“That’s the first time they’ve put it so bluntly,” Sheriff David Moore said.
The 18-bed south Georgia jail has cell doors that are extremely hard to open and close after years of welding on patches. There is raw sewage on the floor at times, and the sheriff and others have described the lighting as almost non-existent.
The grand jurors issued the jail inspection committee report April 1 and urged the County Commission to address the issue at its next meeting and come up with an immediate solution.
Moore has some sympathy for the county commissioners, saying they just took office Jan. 1 and that jail conditions have remained unaddressed for years.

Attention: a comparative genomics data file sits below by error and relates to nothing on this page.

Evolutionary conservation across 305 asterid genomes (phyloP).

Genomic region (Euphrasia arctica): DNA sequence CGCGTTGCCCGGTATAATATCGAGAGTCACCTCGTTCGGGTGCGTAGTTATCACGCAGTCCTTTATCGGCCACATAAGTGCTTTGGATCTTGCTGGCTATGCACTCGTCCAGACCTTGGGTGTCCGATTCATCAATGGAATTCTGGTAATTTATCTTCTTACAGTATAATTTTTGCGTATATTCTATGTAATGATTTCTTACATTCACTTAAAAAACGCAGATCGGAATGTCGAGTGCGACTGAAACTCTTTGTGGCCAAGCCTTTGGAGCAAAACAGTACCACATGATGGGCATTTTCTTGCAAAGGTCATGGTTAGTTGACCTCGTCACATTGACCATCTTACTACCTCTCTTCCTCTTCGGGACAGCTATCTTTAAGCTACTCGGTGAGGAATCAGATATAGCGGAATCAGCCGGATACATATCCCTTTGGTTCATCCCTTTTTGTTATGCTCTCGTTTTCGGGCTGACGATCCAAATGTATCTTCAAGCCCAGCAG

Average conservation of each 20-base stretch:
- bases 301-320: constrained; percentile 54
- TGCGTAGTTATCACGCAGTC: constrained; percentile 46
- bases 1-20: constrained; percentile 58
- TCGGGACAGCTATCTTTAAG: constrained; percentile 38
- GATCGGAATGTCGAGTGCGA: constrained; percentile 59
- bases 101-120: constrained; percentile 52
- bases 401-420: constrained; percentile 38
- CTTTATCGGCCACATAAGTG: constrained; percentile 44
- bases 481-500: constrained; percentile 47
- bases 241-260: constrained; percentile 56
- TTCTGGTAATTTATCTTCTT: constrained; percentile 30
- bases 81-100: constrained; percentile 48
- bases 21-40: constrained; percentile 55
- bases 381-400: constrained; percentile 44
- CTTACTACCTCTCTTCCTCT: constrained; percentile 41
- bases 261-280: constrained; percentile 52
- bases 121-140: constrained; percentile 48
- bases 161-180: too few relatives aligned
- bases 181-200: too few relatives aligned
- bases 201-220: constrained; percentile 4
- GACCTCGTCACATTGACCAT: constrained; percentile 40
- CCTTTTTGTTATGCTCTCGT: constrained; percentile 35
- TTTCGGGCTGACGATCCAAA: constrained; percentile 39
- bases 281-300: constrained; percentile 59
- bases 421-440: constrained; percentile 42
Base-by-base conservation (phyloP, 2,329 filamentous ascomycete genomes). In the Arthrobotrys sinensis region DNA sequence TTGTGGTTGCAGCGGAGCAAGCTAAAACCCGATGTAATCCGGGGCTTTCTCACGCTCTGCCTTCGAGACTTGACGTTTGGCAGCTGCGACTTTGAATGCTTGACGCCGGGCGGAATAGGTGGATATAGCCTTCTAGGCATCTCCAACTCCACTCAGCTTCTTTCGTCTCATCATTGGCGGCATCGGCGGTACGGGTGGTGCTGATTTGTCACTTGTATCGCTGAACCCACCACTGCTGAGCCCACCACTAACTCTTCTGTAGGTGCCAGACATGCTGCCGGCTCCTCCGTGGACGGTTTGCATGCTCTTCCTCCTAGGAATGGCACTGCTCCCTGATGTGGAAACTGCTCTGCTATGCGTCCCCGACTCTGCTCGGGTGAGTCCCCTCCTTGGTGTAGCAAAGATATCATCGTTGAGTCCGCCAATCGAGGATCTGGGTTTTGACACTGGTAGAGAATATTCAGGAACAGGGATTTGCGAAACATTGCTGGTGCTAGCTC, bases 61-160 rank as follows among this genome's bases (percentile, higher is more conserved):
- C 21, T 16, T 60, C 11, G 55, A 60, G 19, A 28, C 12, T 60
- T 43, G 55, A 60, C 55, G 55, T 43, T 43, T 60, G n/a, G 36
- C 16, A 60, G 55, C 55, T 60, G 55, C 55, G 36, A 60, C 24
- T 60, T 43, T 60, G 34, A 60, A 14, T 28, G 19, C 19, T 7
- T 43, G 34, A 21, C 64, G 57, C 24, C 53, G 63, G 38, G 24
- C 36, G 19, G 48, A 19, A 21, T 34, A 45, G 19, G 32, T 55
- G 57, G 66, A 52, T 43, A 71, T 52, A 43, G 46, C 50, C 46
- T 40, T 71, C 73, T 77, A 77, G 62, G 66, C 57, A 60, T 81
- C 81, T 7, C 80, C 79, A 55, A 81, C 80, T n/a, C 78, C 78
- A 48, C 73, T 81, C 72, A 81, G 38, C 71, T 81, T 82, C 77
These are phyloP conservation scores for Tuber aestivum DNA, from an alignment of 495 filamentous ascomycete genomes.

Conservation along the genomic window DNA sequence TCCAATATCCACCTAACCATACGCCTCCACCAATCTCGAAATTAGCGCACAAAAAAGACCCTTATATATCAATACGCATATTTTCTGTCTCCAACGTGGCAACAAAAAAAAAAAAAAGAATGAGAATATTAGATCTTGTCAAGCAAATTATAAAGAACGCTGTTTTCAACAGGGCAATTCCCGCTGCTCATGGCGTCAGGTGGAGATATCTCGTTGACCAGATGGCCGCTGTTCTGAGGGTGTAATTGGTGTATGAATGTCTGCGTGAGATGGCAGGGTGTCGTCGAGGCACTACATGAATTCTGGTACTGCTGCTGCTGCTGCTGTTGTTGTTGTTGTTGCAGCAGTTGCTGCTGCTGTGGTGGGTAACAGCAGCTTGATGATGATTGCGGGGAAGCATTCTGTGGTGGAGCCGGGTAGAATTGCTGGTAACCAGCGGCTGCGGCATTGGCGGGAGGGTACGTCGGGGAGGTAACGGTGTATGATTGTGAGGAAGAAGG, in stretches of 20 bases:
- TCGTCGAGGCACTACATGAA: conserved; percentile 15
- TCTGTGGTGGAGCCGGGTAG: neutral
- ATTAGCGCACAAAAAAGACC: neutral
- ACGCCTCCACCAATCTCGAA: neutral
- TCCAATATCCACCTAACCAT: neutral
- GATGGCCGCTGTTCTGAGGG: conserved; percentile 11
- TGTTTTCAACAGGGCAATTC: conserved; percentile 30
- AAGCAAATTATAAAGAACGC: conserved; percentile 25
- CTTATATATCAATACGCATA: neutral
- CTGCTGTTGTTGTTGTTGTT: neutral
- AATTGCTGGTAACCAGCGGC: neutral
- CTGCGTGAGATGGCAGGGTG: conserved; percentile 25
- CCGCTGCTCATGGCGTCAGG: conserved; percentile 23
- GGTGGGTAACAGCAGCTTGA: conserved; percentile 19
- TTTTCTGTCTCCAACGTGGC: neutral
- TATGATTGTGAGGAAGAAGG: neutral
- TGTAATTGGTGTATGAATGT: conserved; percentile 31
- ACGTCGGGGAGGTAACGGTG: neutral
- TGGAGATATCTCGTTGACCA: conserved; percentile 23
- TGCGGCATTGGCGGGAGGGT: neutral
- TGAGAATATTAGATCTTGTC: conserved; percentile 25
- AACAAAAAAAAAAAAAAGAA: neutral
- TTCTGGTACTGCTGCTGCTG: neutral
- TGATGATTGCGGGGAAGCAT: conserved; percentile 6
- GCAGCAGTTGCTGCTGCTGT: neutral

“It isn’t their fault,’’ he said, “but it’s their problem now.”
Built in 1976, the jail “is just completely worn out,’’ Moore said.
“The concrete floor has big cracks, the plumbing is completely shot. It leaks profusely,’’ he said.
Getting around the bad plumbing compromises security, he said.
“If a toilet breaks in one cell, I have to leave cell doors open so they can go next door,’’ he said. “When you put out a cot for a drunk, you have to leave a cell door open so he can get to the toilet,’’ Moore said.
Even with cell doors open, inmates are still locked behind the main door, but with only one jailer at a time, Moore said as bluntly as the grand jurors, “It is not safe for my employees.”
Moore said he wants to avoid a lawsuit over jail conditions, but a solution won’t be easy.
“We’re poor. We’re broke,’’ he said of the county. “Timber and [farm] fields don’t generate much tax base.”
The once-thriving mobile home manufacturing industry that boosted local property and sales taxes is about gone, he said.